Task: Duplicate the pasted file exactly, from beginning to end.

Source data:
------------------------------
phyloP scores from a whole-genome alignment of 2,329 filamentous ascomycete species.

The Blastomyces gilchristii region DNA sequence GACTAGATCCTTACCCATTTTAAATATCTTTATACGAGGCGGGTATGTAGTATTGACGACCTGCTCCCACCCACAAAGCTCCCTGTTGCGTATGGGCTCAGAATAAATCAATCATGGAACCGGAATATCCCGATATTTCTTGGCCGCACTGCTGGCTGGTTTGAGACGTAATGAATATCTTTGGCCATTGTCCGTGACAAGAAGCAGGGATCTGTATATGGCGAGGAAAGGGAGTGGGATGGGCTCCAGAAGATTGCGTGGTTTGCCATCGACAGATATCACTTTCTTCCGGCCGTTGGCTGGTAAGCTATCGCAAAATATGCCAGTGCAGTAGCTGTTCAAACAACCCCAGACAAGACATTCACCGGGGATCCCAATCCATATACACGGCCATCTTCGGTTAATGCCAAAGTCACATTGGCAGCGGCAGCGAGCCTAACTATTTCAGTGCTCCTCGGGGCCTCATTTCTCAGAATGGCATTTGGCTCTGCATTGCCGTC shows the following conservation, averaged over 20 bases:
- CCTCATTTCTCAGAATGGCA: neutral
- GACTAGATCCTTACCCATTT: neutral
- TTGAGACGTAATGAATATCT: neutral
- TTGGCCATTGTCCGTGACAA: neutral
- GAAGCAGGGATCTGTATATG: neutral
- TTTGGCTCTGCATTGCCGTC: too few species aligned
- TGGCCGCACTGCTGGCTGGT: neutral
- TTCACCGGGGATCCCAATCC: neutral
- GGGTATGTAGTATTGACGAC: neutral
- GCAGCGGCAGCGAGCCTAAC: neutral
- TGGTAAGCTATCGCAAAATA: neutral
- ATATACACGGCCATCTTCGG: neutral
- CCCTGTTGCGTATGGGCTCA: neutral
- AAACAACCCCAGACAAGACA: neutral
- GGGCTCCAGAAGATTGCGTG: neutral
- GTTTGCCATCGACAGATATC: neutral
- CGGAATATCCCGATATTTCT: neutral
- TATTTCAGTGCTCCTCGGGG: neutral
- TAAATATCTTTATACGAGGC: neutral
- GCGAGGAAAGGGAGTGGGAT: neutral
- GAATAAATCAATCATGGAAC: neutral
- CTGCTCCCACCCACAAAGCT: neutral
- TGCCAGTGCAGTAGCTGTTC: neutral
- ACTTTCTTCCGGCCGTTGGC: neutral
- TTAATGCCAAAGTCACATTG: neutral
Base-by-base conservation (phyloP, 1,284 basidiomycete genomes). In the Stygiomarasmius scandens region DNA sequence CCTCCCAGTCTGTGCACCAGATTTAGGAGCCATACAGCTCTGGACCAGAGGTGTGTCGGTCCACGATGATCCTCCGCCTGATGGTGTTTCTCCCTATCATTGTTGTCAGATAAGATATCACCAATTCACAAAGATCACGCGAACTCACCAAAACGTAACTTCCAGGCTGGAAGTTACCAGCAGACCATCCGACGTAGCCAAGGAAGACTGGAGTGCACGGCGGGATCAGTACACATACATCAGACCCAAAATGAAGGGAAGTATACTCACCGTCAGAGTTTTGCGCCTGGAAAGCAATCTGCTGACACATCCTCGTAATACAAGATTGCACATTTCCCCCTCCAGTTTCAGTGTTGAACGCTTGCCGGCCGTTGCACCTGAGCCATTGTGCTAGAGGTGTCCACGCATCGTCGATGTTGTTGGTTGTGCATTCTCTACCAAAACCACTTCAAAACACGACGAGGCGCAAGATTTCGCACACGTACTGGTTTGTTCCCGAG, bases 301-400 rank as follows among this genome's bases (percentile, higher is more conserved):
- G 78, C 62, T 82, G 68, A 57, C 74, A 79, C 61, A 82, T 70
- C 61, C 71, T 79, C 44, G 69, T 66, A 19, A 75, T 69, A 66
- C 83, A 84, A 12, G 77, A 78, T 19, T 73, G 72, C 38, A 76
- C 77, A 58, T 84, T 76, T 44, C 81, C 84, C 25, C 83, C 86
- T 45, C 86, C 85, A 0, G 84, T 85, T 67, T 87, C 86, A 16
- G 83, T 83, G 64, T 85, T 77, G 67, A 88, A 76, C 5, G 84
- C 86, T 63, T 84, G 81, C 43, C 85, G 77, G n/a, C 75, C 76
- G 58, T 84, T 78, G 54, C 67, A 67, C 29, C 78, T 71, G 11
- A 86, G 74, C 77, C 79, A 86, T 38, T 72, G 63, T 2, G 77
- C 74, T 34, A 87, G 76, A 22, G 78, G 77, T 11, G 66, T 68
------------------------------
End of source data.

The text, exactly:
phyloP scores from a whole-genome alignment of 2,329 filamentous ascomycete species.

The Blastomyces gilchristii region DNA sequence GACTAGATCCTTACCCATTTTAAATATCTTTATACGAGGCGGGTATGTAGTATTGACGACCTGCTCCCACCCACAAAGCTCCCTGTTGCGTATGGGCTCAGAATAAATCAATCATGGAACCGGAATATCCCGATATTTCTTGGCCGCACTGCTGGCTGGTTTGAGACGTAATGAATATCTTTGGCCATTGTCCGTGACAAGAAGCAGGGATCTGTATATGGCGAGGAAAGGGAGTGGGATGGGCTCCAGAAGATTGCGTGGTTTGCCATCGACAGATATCACTTTCTTCCGGCCGTTGGCTGGTAAGCTATCGCAAAATATGCCAGTGCAGTAGCTGTTCAAACAACCCCAGACAAGACATTCACCGGGGATCCCAATCCATATACACGGCCATCTTCGGTTAATGCCAAAGTCACATTGGCAGCGGCAGCGAGCCTAACTATTTCAGTGCTCCTCGGGGCCTCATTTCTCAGAATGGCATTTGGCTCTGCATTGCCGTC shows the following conservation, averaged over 20 bases:
- CCTCATTTCTCAGAATGGCA: neutral
- GACTAGATCCTTACCCATTT: neutral
- TTGAGACGTAATGAATATCT: neutral
- TTGGCCATTGTCCGTGACAA: neutral
- GAAGCAGGGATCTGTATATG: neutral
- TTTGGCTCTGCATTGCCGTC: too few species aligned
- TGGCCGCACTGCTGGCTGGT: neutral
- TTCACCGGGGATCCCAATCC: neutral
- GGGTATGTAGTATTGACGAC: neutral
- GCAGCGGCAGCGAGCCTAAC: neutral
- TGGTAAGCTATCGCAAAATA: neutral
- ATATACACGGCCATCTTCGG: neutral
- CCCTGTTGCGTATGGGCTCA: neutral
- AAACAACCCCAGACAAGACA: neutral
- GGGCTCCAGAAGATTGCGTG: neutral
- GTTTGCCATCGACAGATATC: neutral
- CGGAATATCCCGATATTTCT: neutral
- TATTTCAGTGCTCCTCGGGG: neutral
- TAAATATCTTTATACGAGGC: neutral
- GCGAGGAAAGGGAGTGGGAT: neutral
- GAATAAATCAATCATGGAAC: neutral
- CTGCTCCCACCCACAAAGCT: neutral
- TGCCAGTGCAGTAGCTGTTC: neutral
- ACTTTCTTCCGGCCGTTGGC: neutral
- TTAATGCCAAAGTCACATTG: neutral
Base-by-base conservation (phyloP, 1,284 basidiomycete genomes). In the Stygiomarasmius scandens region DNA sequence CCTCCCAGTCTGTGCACCAGATTTAGGAGCCATACAGCTCTGGACCAGAGGTGTGTCGGTCCACGATGATCCTCCGCCTGATGGTGTTTCTCCCTATCATTGTTGTCAGATAAGATATCACCAATTCACAAAGATCACGCGAACTCACCAAAACGTAACTTCCAGGCTGGAAGTTACCAGCAGACCATCCGACGTAGCCAAGGAAGACTGGAGTGCACGGCGGGATCAGTACACATACATCAGACCCAAAATGAAGGGAAGTATACTCACCGTCAGAGTTTTGCGCCTGGAAAGCAATCTGCTGACACATCCTCGTAATACAAGATTGCACATTTCCCCCTCCAGTTTCAGTGTTGAACGCTTGCCGGCCGTTGCACCTGAGCCATTGTGCTAGAGGTGTCCACGCATCGTCGATGTTGTTGGTTGTGCATTCTCTACCAAAACCACTTCAAAACACGACGAGGCGCAAGATTTCGCACACGTACTGGTTTGTTCCCGAG, bases 301-400 rank as follows among this genome's bases (percentile, higher is more conserved):
- G 78, C 62, T 82, G 68, A 57, C 74, A 79, C 61, A 82, T 70
- C 61, C 71, T 79, C 44, G 69, T 66, A 19, A 75, T 69, A 66
- C 83, A 84, A 12, G 77, A 78, T 19, T 73, G 72, C 38, A 76
- C 77, A 58, T 84, T 76, T 44, C 81, C 84, C 25, C 83, C 86
- T 45, C 86, C 85, A 0, G 84, T 85, T 67, T 87, C 86, A 16
- G 83, T 83, G 64, T 85, T 77, G 67, A 88, A 76, C 5, G 84
- C 86, T 63, T 84, G 81, C 43, C 85, G 77, G n/a, C 75, C 76
- G 58, T 84, T 78, G 54, C 67, A 67, C 29, C 78, T 71, G 11
- A 86, G 74, C 77, C 79, A 86, T 38, T 72, G 63, T 2, G 77
- C 74, T 34, A 87, G 76, A 22, G 78, G 77, T 11, G 66, T 68